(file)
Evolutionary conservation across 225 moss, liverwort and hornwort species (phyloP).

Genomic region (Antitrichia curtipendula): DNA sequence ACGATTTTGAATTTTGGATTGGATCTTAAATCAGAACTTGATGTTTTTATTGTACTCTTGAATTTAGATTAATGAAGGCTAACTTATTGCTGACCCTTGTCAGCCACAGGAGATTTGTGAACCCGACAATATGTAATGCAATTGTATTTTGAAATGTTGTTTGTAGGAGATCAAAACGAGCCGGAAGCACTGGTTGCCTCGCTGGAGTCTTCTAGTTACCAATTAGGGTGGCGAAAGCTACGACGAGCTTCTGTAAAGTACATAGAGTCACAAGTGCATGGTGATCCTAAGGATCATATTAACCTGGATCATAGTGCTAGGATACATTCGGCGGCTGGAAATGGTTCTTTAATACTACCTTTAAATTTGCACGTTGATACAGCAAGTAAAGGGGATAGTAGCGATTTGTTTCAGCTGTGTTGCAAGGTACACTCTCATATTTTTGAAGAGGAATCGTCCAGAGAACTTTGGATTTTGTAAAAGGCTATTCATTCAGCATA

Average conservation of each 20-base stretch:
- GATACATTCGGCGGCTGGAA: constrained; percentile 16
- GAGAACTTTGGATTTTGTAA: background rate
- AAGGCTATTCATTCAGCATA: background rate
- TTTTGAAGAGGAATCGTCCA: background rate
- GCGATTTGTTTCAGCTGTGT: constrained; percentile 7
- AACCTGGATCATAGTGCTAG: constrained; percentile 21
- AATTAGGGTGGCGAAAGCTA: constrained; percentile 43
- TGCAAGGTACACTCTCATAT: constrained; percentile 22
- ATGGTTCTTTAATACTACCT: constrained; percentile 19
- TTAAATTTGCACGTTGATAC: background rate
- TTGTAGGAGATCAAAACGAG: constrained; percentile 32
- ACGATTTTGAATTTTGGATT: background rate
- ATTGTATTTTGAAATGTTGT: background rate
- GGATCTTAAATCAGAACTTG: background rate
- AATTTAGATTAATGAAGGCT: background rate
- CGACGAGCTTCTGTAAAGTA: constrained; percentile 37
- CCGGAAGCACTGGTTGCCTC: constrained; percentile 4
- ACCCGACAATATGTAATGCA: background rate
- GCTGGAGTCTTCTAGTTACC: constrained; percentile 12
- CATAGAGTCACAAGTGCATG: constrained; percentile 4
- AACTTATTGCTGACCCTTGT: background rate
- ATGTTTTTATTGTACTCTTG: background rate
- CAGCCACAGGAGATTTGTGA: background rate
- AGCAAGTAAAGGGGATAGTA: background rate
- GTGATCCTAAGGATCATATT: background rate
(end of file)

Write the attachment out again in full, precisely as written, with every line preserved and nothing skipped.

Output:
Evolutionary conservation across 225 moss, liverwort and hornwort species (phyloP).

Genomic region (Antitrichia curtipendula): DNA sequence ACGATTTTGAATTTTGGATTGGATCTTAAATCAGAACTTGATGTTTTTATTGTACTCTTGAATTTAGATTAATGAAGGCTAACTTATTGCTGACCCTTGTCAGCCACAGGAGATTTGTGAACCCGACAATATGTAATGCAATTGTATTTTGAAATGTTGTTTGTAGGAGATCAAAACGAGCCGGAAGCACTGGTTGCCTCGCTGGAGTCTTCTAGTTACCAATTAGGGTGGCGAAAGCTACGACGAGCTTCTGTAAAGTACATAGAGTCACAAGTGCATGGTGATCCTAAGGATCATATTAACCTGGATCATAGTGCTAGGATACATTCGGCGGCTGGAAATGGTTCTTTAATACTACCTTTAAATTTGCACGTTGATACAGCAAGTAAAGGGGATAGTAGCGATTTGTTTCAGCTGTGTTGCAAGGTACACTCTCATATTTTTGAAGAGGAATCGTCCAGAGAACTTTGGATTTTGTAAAAGGCTATTCATTCAGCATA

Average conservation of each 20-base stretch:
- GATACATTCGGCGGCTGGAA: constrained; percentile 16
- GAGAACTTTGGATTTTGTAA: background rate
- AAGGCTATTCATTCAGCATA: background rate
- TTTTGAAGAGGAATCGTCCA: background rate
- GCGATTTGTTTCAGCTGTGT: constrained; percentile 7
- AACCTGGATCATAGTGCTAG: constrained; percentile 21
- AATTAGGGTGGCGAAAGCTA: constrained; percentile 43
- TGCAAGGTACACTCTCATAT: constrained; percentile 22
- ATGGTTCTTTAATACTACCT: constrained; percentile 19
- TTAAATTTGCACGTTGATAC: background rate
- TTGTAGGAGATCAAAACGAG: constrained; percentile 32
- ACGATTTTGAATTTTGGATT: background rate
- ATTGTATTTTGAAATGTTGT: background rate
- GGATCTTAAATCAGAACTTG: background rate
- AATTTAGATTAATGAAGGCT: background rate
- CGACGAGCTTCTGTAAAGTA: constrained; percentile 37
- CCGGAAGCACTGGTTGCCTC: constrained; percentile 4
- ACCCGACAATATGTAATGCA: background rate
- GCTGGAGTCTTCTAGTTACC: constrained; percentile 12
- CATAGAGTCACAAGTGCATG: constrained; percentile 4
- AACTTATTGCTGACCCTTGT: background rate
- ATGTTTTTATTGTACTCTTG: background rate
- CAGCCACAGGAGATTTGTGA: background rate
- AGCAAGTAAAGGGGATAGTA: background rate
- GTGATCCTAAGGATCATATT: background rate